"Probably the most seminal part of our work has to do with operator qualifications," said workgroup chair James Ahern, just before ACCSH accepted the report at its Dec. 5 meeting in Washington, DC. Ahern, a contractor and president of Ahern & Associates, is an employer representative member of ACCSH.
Operator qualifications were also the most contentious issue, added Kevin Beauregard, a North Carolina Labor Department official who led the workgroup's effort in this area.
Accepting the report "does not mean that ACCSH acknowledges its correctness," explained Jane Williams, the committee's chair. She praised the final document, the fruit of four years of work by 36 representatives, but also termed it a "work in progress" that will not be made public or posted on the ACCSH Web site.
The ACCSH vote means the report will be forwarded to the negotiated rulemaking committee for use in its revision of Subpart N.
The working group report calls for the following operator qualification provisions:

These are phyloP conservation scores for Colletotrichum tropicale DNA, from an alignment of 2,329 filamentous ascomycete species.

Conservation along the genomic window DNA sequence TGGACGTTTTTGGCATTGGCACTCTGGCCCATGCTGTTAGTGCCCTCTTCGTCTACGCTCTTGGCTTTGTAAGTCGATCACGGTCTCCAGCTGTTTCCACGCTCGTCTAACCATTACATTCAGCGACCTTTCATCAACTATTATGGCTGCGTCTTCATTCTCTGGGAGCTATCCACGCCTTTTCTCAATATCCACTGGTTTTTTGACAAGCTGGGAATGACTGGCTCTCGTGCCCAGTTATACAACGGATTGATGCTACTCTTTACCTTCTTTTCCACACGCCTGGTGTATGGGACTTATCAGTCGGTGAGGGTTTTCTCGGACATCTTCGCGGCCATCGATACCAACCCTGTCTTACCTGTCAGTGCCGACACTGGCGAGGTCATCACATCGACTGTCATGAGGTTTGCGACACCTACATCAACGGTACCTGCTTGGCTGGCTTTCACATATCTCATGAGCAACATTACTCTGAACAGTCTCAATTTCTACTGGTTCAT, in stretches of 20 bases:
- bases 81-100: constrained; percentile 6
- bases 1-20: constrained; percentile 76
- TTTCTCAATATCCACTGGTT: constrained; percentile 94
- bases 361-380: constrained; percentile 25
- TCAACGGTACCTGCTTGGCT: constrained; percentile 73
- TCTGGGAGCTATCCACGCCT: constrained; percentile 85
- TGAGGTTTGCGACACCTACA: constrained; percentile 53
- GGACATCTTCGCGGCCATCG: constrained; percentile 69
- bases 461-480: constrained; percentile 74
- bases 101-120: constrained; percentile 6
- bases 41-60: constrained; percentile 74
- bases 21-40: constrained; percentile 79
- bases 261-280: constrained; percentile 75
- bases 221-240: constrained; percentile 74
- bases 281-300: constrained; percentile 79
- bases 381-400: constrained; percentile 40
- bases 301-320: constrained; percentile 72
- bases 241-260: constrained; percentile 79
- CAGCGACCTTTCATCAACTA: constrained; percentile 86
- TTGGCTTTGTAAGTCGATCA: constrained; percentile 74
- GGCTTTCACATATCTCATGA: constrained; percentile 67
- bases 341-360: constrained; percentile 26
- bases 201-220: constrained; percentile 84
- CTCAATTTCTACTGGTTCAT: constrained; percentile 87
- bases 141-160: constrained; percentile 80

- Training that deals with Subpart N, crane load capacity, and operator characteristics;
- Qualifications including a written exam every five years, a physical with a drug test, plus a practical 'hands-on' crane exam;
- Maintenance requirements so that the employees who maintain a crane are familiar with the equipment, and assembly and disassembly operations must be done in the presence of a competent person;
- Retraining in the event of a changed worksite or crane;
- Training documentation requirements.
At the same meeting, Noah Connell, an OSHA official from the office of construction standards and guidance, said the agency received 55 nominations for membership in the negotiated rulemaking committee and is now in the process of determining whom to select. Once a list is published the public will have a chance to comment. When the list is finalized the first meeting will be scheduled.
Ahern spelled out, in order of priority, the workgroup's overall goals for a revised Subpart N, principles that may help set the agenda for the negotiated rulemaking committee:
- Safer workplaces;
- Reasonable rules that are simply written;
- One location, so users need not refer to other documents to understand or comply with the provisions;
- Uniform enforceability.
In other construction rulemaking, Connell also the agency is moving ahead with plans for a rule governing confined space in construction: a draft text will be submitted for Small Business Regulatory Enforcement Fairness Act review in the spring.